30-day Soylent challenge [18] is where the participant only consumes Soylent for 30-days. Such challenge was created to test whether Soylent actually provides all the necessary nutrients and energy. Josh Helton successfully completed this challenge, out of curiosity. Josh runs 70 miles almost every week and he wanted to see if Soylent was able to replace actual food for him. Due to the amount of his running, he added a teaspoon of peanut butter in his drinks but other than that, he only consumed Soylent. The first 9 days of the challenge, when his body was getting used to the new diet, he often experienced strange vowel movements and felt listless. But after the tenth day, he started to feel normal and ran the same amount as before. After the challenge, he compared his blood test from before and was surprised to find out it got better. The first blood test showed several categories that were outside the normal range. Neutrophils, SGOT, and SGPT were all above the average while lymphocytes and eosinophils were slightly below. However, the results of final blood test showed that everything was back to normal. Aside from his blood test, he did not lose any weight during the challenge. Even though it took him few days to get used to the taste and the new diet, he really enjoyed the convenience of Soylent.

Conclusion[edit]

Soylent's mission is to end food voids, hunger, and food insecurity around the world. They frequently collaborate with non-profit organizations that aim to serve the homeless, help fight food insecurity on college campuses, reduce food waste, respond to natural disasters, and work on public policy to address the larger systematic challenges contributing to food insecurity.[19] Using technology and GMOs to create relatively inexpensive and time-saving nutritional food, Soylent has provided a healthy alternative to traditional meals. Although anti-GMO organizations and a number of people claiming that Soylent products should not be consumed due to its unnatural nature dissent to the idea of Soylent, Soylent has shown support for many food banks and anti-hunger organizations through regular food and monetary donations.

Soylent is an ideal solution for consumers who want to save time and money on food. Despite the convenience and efficiency it provides, social factors inhibit its spread and popularization. Food is an integral part of our daily lives and is tightly woven into traditions, cultures, self-expression, and socializing. Most people are not willing to give up the pleasure of consuming "real" food for convenience because food plays a role beyond just sustenance and survival. Due to the social value of food, Soylent is expected to remain as a niche solution for a limited audience.

Alternatives[edit]

The popularity of Soylent resulted in other similar products such as YFood, Saturo, Lently, and Light Fuel.[20] Some of these alternatives are both cheaper and provide more nutrients per serving, with Soylent being one of the lesser cost-efficient meal replacements. However, Rhinehart's original goal is to switch humanity to a diet consisting solely on nutrient packed liquids. There are still many obstacles before Soylent, or any other meal replacement, will dominate the food industry.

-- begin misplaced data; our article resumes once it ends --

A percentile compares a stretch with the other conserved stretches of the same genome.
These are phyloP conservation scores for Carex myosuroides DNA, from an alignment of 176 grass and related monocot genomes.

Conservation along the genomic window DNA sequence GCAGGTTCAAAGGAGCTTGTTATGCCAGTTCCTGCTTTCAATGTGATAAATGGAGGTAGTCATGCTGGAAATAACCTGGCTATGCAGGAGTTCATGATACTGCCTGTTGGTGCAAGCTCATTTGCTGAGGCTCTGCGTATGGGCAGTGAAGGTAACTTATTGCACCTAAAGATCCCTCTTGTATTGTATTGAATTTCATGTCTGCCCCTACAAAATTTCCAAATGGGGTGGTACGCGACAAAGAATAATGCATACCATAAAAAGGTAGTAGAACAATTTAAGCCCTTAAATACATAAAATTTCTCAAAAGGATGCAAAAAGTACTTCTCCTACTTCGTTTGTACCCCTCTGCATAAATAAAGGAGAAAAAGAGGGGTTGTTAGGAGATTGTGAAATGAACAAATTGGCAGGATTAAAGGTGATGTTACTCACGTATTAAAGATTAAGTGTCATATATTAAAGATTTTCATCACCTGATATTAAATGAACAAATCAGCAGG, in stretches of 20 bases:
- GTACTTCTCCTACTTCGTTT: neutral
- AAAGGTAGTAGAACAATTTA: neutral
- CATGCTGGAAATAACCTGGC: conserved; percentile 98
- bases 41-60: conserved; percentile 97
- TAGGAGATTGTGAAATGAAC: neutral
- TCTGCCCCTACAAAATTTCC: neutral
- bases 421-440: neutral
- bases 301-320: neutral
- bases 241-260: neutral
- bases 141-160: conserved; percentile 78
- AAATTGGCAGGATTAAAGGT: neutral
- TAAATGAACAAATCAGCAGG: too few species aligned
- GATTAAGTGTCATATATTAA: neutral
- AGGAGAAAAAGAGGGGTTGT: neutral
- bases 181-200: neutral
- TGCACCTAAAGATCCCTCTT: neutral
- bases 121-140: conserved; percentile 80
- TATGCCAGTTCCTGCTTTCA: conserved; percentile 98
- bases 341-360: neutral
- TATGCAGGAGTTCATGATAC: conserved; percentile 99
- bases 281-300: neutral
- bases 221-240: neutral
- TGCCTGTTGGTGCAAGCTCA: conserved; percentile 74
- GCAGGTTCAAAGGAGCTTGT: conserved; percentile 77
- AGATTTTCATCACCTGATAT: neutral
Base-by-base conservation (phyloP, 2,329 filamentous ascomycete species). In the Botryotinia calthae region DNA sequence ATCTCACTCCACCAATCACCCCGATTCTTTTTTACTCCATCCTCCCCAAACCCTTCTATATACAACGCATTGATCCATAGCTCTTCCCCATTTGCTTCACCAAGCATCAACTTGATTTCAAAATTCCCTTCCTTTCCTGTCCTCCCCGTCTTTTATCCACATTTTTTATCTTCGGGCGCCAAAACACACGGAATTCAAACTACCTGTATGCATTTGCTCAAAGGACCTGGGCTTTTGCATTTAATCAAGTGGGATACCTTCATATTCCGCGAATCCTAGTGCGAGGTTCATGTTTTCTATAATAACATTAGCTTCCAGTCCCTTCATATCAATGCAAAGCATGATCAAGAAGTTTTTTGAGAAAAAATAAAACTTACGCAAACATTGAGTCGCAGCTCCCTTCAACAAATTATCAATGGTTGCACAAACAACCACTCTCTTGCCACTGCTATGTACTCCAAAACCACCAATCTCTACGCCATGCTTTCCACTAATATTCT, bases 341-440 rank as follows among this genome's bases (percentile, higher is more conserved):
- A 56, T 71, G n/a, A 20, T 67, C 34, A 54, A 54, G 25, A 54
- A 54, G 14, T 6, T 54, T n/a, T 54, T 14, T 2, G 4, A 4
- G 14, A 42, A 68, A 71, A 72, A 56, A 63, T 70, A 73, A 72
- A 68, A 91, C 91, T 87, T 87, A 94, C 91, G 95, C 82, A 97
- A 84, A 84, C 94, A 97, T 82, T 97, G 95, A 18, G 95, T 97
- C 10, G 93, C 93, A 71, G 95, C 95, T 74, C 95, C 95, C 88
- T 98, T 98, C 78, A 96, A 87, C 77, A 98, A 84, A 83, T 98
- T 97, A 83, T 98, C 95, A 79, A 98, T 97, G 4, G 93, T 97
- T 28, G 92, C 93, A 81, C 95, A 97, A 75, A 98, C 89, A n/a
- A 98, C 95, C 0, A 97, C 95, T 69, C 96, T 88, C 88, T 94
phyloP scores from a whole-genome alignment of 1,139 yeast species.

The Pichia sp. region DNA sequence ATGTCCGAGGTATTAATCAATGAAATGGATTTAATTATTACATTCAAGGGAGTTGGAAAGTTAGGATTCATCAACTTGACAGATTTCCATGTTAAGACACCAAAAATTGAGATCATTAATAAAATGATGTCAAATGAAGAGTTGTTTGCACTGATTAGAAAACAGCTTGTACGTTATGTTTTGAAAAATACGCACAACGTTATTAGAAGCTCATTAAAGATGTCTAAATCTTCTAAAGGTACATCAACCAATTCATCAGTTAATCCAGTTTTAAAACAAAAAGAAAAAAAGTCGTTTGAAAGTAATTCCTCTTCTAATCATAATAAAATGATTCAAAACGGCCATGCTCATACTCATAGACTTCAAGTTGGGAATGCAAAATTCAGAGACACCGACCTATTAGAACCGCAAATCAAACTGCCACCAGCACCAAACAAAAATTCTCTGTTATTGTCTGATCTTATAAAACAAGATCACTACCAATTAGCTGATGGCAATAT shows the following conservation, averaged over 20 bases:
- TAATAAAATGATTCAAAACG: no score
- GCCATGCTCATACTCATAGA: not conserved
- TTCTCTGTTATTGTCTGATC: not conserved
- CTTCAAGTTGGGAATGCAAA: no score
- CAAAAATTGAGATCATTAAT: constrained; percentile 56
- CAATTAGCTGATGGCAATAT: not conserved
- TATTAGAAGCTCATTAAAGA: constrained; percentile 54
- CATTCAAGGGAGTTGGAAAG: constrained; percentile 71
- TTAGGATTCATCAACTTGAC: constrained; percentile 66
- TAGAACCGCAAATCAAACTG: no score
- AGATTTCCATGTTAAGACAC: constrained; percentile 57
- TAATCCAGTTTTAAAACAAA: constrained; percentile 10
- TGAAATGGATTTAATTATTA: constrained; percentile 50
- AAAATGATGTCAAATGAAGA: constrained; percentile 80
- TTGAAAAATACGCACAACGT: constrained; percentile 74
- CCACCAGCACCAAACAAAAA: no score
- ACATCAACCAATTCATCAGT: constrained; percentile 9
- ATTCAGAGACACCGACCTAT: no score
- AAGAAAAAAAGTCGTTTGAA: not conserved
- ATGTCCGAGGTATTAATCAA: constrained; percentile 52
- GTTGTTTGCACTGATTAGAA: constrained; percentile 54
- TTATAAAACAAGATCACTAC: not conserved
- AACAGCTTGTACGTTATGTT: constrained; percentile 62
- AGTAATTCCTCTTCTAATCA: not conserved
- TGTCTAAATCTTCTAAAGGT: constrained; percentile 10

References[edit]

  1. a b https://www.newyorker.com/magazine/2014/05/12/the-end-of-food
  2. https://tvtropes.org/pmwiki/pmwiki.php/Literature/MakeRoomMakeRoom
  3. https://arstechnica.com/gadgets/2013/10/soylent-gets-a-1-5-million-infusion-of-venture-capital/
  4. https://medium.com/@alando46/how-we-spent-500-on-tech-to-ship-2-6m-of-soylent-3abfdcebee78
  5. https://www.sfgate.com/technology/businessinsider/article/ROB-RHINEHART-How-I-Stopped-Eating-Food-4366931.
  6. https://gawker.com/we-drank-soylent-the-weird-food-of-the-future-510293401
  7. https://soylent.com/pages/about-soylent
  8. https://www.newyorker.com/magazine/2014/05/12/the-end-of-food
  9. https://blog.soylent.com/post/151720602057/update-on-soylent-bar
  10. http://www.grubstreet.com/2017/04/soylent-recalls-powder-yet-again.html
  11. https://soylent.com/pages/about-soylent
  12. https://soylent.com/pages/our-mission
  13. https://www.businessinsider.com/why-soylent-uses-gmos
  14. https://www.businessinsider.com/what-its-like-living-on-soylent-2014-6
  15. https://blog.soylent.com/post/173802417952/soylent-and-wfp-innovation-accelerator-help-bring
  16. https://www.bevnet.com/news/2018/soylent-donates-100000-bottles-to-new-york-food-charities
  17. https://www.cbc.ca/news/health/soylent-no-longer-to-be-sold-in-canada-1.4371535
  18. https://thehustle.co/soylent-what-happened-when-i-went-30-days-without-food
  19. https://soylent.com/pages/our-mission
  20. https://lifehacker.com/compare-the-most-popular-meal-replacement-drinks-to-sel-1796775734